Family of Unarmed Black Man Killed in Police Shooting Reaches Settlement With DC - NBC4 Washington

Family of Unarmed Black Man Killed in Police Shooting Reaches Settlement With DC

"We can never say or do anything to bring Terrence back. But we can, and do, resolve to illuminate what went wrong and, with great determination, do what we can to ensure no family faces this pain," Mayor Muriel Bowser said

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    Family of Man Killed by DC Police Settles for $3.5 Million

    The family of a man shot by a D.C. police officer settled with the city for $3.5 million. Mark Segraves talked to the mayor about the decision. (Published Wednesday, Feb. 21, 2018)

    The family of an unarmed black motorcyclist who was shot and killed by a Washington, D.C., police officer in 2016 reached a $3.5 million settlement with D.C. government, the mayor's office announced Wednesday.

    The family of Terrence Sterling filed a $50 million lawsuit against the District and the Metropolitan Police Department in Superior Court in December 2016, alleging Officer Brian Trainer shot Sterling, 31, in the back Sept. 11, 2016, even though he didn't pose a threat to the officer or anyone else.

    "We can never say or do anything to bring Terrence back. But we can, and do, resolve to illuminate what went wrong and, with great determination, do what we can to ensure no family faces this pain," Mayor Muriel Bowser said in a statement.

    The attorney for Sterling's family did not return repeated requests for comment.

    Police said Sterling, of Fort Washington, Maryland, intentionally rammed the passenger-side door of a police car while trying to flee a traffic stop.

    Witnesses disputed the police department's account of the incident and said the crash was unavoidable. The family's complaint argued police violated general orders by getting in the path of a vehicle, increasing the chance of deadly force, and also claimed Trainer used excessive force.

    Trainer, a four-year veteran of the department, was wearing a body camera, but he did not turn it on until after the shooting, police said. 

    A Metropolitan Police Department internal review board later found Trainer violated department policy when he shot Sterling and called for him to be fired. Last year, Chief Peter Newsham told News4 Trainer should resign.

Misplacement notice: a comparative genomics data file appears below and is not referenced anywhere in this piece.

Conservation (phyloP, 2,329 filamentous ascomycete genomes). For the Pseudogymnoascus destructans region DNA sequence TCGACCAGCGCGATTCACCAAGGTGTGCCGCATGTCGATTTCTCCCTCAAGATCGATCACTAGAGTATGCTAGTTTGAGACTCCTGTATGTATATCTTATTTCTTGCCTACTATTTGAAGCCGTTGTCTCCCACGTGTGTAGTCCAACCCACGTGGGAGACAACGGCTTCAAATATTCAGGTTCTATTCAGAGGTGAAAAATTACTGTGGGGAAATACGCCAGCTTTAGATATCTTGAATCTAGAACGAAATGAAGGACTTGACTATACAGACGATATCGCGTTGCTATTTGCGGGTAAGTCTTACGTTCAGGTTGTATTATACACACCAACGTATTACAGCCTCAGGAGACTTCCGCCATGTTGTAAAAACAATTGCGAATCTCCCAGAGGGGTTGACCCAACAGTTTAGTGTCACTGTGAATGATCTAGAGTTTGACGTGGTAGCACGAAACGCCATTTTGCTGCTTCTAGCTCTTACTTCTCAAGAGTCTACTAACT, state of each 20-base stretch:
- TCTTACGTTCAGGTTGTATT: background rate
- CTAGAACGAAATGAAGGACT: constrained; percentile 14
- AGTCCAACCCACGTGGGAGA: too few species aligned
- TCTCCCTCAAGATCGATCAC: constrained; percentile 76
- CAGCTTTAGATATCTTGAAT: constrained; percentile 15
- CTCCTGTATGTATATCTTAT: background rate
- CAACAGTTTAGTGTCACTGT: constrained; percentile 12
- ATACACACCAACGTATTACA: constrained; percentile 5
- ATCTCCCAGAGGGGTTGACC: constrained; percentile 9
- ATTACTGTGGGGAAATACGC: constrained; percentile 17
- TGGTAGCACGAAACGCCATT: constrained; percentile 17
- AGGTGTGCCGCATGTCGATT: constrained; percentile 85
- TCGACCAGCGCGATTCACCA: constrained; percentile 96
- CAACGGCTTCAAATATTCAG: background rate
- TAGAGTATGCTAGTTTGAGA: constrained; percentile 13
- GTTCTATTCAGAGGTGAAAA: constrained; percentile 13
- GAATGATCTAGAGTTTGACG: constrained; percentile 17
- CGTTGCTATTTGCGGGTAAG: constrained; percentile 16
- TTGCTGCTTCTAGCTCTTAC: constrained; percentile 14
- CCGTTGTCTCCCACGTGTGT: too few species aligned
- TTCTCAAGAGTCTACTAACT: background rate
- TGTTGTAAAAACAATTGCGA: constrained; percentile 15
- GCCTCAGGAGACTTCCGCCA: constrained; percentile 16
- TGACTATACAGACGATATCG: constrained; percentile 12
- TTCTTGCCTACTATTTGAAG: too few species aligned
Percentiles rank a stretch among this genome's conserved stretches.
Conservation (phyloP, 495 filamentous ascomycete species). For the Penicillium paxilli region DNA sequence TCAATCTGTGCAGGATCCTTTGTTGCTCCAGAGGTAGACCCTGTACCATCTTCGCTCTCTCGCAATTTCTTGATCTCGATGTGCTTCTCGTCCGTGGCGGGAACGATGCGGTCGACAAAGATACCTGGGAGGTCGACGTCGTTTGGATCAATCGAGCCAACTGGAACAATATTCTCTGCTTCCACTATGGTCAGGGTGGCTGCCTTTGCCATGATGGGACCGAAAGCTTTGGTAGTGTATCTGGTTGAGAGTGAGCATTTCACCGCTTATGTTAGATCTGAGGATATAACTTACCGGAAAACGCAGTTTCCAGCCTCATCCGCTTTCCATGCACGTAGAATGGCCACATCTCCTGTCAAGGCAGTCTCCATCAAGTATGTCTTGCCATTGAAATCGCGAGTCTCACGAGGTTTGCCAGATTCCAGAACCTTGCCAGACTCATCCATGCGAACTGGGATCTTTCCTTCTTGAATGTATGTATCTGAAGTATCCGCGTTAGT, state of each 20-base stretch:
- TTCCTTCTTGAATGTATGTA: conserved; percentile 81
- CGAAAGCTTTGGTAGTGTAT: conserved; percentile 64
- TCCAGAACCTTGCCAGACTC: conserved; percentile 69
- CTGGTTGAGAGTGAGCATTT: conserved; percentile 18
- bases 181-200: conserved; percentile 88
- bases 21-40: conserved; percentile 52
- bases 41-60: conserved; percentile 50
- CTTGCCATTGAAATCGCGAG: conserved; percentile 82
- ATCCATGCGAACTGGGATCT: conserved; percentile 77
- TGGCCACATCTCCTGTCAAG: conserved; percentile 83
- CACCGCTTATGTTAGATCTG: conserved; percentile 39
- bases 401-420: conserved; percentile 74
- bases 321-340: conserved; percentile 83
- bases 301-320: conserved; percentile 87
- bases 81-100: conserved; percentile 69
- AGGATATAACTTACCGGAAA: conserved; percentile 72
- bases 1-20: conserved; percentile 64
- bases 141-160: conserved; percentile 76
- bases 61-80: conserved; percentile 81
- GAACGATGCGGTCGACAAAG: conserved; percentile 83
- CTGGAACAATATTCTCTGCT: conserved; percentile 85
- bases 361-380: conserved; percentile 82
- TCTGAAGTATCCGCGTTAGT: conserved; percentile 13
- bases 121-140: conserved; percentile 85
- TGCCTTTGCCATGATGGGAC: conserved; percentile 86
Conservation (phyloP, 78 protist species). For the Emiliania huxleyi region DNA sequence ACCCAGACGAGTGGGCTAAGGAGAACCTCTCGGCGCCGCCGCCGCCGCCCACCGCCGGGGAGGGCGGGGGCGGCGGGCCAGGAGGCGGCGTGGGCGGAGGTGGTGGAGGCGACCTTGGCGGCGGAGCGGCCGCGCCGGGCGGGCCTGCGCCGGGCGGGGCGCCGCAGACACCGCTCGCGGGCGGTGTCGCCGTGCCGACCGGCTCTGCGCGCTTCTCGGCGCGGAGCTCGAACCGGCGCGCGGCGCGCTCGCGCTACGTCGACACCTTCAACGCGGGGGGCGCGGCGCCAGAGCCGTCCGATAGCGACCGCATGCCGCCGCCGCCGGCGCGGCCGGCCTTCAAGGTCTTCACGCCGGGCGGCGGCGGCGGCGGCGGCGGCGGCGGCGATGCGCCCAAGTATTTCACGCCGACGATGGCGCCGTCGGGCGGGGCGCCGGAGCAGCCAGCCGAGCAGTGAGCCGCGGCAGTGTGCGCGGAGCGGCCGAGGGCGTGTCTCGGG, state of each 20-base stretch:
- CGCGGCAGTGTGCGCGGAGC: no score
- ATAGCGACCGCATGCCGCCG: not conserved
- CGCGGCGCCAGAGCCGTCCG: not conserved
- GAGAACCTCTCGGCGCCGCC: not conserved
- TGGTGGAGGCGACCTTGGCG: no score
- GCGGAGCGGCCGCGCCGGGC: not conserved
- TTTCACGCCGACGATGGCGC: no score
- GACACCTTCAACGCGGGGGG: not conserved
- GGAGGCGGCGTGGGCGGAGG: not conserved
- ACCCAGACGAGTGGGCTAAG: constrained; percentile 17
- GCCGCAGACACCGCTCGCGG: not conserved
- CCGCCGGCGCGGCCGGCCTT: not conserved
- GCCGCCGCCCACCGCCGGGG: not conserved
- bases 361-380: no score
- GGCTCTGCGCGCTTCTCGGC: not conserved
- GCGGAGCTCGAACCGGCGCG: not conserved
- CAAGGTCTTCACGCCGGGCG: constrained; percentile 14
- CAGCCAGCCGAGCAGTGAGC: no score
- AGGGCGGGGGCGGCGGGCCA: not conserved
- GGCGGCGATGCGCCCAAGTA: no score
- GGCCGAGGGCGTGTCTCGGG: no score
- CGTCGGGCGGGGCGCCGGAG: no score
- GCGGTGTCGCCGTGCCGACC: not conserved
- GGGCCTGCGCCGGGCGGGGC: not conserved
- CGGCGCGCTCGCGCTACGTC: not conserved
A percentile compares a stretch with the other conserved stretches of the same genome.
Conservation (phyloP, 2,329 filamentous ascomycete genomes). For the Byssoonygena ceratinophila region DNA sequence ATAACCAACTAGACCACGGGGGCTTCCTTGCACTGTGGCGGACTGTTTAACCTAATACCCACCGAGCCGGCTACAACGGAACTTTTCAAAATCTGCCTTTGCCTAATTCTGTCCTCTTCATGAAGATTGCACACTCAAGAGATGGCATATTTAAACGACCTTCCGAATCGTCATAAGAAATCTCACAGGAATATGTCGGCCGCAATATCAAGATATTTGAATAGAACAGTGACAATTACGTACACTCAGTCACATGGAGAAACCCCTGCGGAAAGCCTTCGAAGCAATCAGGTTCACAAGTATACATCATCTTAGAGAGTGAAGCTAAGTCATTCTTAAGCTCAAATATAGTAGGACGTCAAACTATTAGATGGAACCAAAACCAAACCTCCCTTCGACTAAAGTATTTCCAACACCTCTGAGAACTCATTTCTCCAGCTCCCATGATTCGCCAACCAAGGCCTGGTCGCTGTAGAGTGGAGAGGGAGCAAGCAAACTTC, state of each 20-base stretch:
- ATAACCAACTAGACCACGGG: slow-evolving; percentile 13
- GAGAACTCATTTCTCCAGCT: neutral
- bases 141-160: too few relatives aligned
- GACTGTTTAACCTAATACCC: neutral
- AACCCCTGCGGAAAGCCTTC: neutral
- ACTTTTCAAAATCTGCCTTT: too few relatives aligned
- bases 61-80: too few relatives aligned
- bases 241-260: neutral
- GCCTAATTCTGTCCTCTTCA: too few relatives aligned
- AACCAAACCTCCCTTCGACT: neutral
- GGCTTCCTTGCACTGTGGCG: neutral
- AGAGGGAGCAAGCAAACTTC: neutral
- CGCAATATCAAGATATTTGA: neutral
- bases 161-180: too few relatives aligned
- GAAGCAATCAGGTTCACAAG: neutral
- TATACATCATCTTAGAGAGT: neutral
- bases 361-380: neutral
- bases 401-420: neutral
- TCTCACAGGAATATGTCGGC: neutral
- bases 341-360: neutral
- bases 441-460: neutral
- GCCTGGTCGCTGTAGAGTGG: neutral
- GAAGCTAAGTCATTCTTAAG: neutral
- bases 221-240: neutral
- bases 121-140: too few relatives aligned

"What I hope the public takes from it is that we’ve done exactly what we’ve said we’d do in this investigation," Bowser said Wednesday. "We’ve been transparent, we’ve worked with federal prosecutors, we worked very openly with our own investigation. We have some preliminary ideas of what happened and think a settlement is appropriate."

    According to a review of the incident by the U.S. Attorney's Office and the MPD, Trainer and his partner, the driver, were stopped at a red light on U Street at 15th Street in northwest D.C. about 4:20 a.m. on Sept. 11. Sterling pulled in front of their cruiser and briefly stopped before speeding off through the red light. The officers turned on their emergency lights and siren and pursued Sterling. 

    The officers lost sight of Sterling at times, but other officers and civilians saw him riding at speeds estimated at 100 mph, running red lights and nearly hitting another police cruiser, according to the U.S. attorney. 

    The pursuit continued for several minutes and covered about 25 blocks, until Sterling stopped at Third and M streets NW and the officers pulled into the intersection to partially block Sterling's path, according to the U.S. attorney.

    Trainer drew his weapon and opened his door. Evidence shows Sterling accelerated toward the passenger side, hitting the door as the officer was getting out, the U.S. attorney said. 

    Trainer reacted by firing two rounds through the front window, according to the U.S. attorney.

    Sterling died of wounds to the neck and back, according to the city's chief medical examiner. Toxicology results found Sterling’s blood alcohol content was 0.16 -- twice the legal limit.

    Trainer did not face criminal charges in the case. He remains on administrative leave pending the outcome of the disciplinary review board's decision.

    "He has, according to our system, a lot of different levels of appeal and he's exercising those," Bowser said.

    A public hearing is scheduled for April 11 at 9 a.m.

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